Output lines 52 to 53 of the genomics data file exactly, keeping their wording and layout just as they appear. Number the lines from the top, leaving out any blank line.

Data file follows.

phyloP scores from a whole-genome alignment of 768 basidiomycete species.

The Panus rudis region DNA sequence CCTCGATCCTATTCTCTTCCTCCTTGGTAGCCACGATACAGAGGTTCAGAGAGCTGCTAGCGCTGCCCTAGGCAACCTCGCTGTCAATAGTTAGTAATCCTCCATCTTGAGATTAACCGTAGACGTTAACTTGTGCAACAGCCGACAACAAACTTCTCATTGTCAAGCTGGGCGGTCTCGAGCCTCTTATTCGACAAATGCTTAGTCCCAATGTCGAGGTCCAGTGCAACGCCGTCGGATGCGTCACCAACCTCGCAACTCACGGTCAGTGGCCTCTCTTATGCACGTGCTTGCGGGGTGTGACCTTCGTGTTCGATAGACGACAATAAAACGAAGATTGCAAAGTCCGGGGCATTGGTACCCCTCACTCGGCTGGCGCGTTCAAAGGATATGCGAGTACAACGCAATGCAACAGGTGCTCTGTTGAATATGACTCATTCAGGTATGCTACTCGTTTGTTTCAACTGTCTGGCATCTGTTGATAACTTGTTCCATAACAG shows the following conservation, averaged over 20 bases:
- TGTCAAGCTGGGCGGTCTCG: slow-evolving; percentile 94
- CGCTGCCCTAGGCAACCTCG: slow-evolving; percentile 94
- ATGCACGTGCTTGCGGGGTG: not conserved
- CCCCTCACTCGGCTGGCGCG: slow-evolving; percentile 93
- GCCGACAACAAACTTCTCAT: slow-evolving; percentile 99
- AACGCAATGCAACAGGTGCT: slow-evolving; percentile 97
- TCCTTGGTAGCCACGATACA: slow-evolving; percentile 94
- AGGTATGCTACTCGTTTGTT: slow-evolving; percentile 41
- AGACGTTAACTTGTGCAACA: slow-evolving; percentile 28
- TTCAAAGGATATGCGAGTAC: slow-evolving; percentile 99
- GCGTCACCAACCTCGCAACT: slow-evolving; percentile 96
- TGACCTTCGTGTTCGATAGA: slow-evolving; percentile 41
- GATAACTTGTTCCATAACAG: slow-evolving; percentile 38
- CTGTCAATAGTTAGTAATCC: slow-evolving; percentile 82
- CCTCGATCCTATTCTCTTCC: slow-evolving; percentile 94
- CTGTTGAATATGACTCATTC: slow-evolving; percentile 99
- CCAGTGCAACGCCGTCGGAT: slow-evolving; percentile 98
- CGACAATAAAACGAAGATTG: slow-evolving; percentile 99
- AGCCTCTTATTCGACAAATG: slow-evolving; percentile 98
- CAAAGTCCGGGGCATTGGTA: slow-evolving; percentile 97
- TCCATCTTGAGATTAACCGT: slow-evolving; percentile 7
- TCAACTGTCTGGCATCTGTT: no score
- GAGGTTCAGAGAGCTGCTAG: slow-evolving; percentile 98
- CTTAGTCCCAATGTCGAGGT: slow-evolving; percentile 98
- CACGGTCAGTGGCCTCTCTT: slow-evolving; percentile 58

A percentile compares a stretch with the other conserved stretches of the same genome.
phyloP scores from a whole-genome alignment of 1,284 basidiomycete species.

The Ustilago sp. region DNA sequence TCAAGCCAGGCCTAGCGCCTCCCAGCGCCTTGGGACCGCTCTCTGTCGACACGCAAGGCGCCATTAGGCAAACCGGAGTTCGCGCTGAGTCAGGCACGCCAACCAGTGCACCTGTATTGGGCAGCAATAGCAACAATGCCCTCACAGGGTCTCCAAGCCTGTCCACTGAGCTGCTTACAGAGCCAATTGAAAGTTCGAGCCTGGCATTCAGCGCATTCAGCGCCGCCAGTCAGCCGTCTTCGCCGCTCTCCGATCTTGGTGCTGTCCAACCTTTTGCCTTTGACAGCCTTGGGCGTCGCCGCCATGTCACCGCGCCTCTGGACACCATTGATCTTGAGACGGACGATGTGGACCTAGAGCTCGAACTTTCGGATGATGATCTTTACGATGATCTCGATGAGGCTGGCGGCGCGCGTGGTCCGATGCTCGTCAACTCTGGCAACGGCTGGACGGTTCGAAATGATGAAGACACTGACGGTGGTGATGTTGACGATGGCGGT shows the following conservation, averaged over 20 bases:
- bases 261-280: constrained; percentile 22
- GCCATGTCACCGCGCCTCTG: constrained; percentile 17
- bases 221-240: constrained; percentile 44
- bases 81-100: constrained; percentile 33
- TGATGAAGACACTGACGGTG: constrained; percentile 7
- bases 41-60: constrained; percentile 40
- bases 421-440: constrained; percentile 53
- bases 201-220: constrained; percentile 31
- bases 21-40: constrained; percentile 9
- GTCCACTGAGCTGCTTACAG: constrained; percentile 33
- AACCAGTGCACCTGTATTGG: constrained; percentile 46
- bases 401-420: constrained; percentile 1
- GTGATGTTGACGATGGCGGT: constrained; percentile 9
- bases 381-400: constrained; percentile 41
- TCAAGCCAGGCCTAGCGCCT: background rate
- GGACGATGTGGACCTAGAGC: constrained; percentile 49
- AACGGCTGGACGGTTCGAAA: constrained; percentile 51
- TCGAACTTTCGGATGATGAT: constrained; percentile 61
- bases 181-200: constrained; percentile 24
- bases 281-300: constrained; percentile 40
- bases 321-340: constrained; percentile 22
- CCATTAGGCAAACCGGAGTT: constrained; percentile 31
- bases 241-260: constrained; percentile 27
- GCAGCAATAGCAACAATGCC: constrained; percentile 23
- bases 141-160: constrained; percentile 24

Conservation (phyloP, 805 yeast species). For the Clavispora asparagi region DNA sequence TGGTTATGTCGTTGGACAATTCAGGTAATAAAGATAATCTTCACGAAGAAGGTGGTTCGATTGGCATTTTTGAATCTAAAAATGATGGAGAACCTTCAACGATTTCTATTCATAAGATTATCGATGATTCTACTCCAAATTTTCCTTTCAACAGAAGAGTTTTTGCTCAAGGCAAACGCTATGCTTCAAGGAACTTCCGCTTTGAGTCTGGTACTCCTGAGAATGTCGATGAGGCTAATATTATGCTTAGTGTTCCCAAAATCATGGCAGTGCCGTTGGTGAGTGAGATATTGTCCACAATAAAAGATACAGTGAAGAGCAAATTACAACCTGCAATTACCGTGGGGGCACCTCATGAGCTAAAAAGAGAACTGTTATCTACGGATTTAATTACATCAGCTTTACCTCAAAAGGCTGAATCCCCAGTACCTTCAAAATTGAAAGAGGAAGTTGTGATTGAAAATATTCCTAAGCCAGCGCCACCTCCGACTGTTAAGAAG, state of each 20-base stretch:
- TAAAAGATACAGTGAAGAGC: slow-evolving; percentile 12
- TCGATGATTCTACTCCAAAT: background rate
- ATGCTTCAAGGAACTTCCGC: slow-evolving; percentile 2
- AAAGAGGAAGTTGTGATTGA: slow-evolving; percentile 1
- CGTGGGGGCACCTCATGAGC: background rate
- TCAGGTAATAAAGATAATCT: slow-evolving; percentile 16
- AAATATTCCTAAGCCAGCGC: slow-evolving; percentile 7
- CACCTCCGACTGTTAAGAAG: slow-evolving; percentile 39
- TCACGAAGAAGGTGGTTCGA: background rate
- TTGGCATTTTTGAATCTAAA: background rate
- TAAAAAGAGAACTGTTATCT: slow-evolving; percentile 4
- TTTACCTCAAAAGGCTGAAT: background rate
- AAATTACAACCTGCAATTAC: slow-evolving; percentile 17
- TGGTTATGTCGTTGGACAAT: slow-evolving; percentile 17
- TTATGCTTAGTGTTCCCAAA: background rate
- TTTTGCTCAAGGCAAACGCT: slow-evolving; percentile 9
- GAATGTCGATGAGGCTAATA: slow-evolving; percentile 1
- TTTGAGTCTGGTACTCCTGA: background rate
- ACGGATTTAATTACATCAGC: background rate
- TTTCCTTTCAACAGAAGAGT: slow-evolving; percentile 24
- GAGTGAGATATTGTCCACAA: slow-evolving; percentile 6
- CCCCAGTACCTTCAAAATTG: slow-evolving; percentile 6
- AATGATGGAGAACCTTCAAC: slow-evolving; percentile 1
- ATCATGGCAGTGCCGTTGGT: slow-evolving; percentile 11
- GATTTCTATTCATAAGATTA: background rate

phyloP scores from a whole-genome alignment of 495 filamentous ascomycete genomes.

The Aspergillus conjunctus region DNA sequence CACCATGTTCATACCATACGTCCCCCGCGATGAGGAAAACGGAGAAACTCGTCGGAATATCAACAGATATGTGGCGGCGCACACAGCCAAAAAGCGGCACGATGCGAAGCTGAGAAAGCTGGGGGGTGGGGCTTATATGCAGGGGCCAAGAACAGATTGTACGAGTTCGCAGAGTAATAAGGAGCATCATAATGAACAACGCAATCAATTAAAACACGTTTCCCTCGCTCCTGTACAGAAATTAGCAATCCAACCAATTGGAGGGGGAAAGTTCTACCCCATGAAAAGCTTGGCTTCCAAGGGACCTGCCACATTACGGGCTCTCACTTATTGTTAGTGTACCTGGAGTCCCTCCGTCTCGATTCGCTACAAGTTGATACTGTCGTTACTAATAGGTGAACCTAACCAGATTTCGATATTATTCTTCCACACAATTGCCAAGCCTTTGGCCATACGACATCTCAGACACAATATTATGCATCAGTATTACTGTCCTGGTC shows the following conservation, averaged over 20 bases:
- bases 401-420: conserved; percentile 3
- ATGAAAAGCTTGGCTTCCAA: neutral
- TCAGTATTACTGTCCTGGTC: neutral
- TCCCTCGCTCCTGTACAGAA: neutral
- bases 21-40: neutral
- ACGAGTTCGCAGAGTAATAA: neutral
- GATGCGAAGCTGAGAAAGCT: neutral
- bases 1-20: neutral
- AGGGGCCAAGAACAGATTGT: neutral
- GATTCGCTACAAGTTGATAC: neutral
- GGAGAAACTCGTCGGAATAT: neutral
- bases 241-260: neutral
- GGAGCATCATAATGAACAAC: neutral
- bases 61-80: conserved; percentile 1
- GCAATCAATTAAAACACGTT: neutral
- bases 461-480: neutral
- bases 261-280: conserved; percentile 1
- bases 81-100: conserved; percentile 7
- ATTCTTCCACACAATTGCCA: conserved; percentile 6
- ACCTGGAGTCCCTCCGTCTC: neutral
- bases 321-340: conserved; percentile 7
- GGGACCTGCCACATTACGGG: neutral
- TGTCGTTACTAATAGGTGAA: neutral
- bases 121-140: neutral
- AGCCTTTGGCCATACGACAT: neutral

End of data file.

- CCATTAGGCAAACCGGAGTT: constrained; percentile 31
- bases 241-260: constrained; percentile 27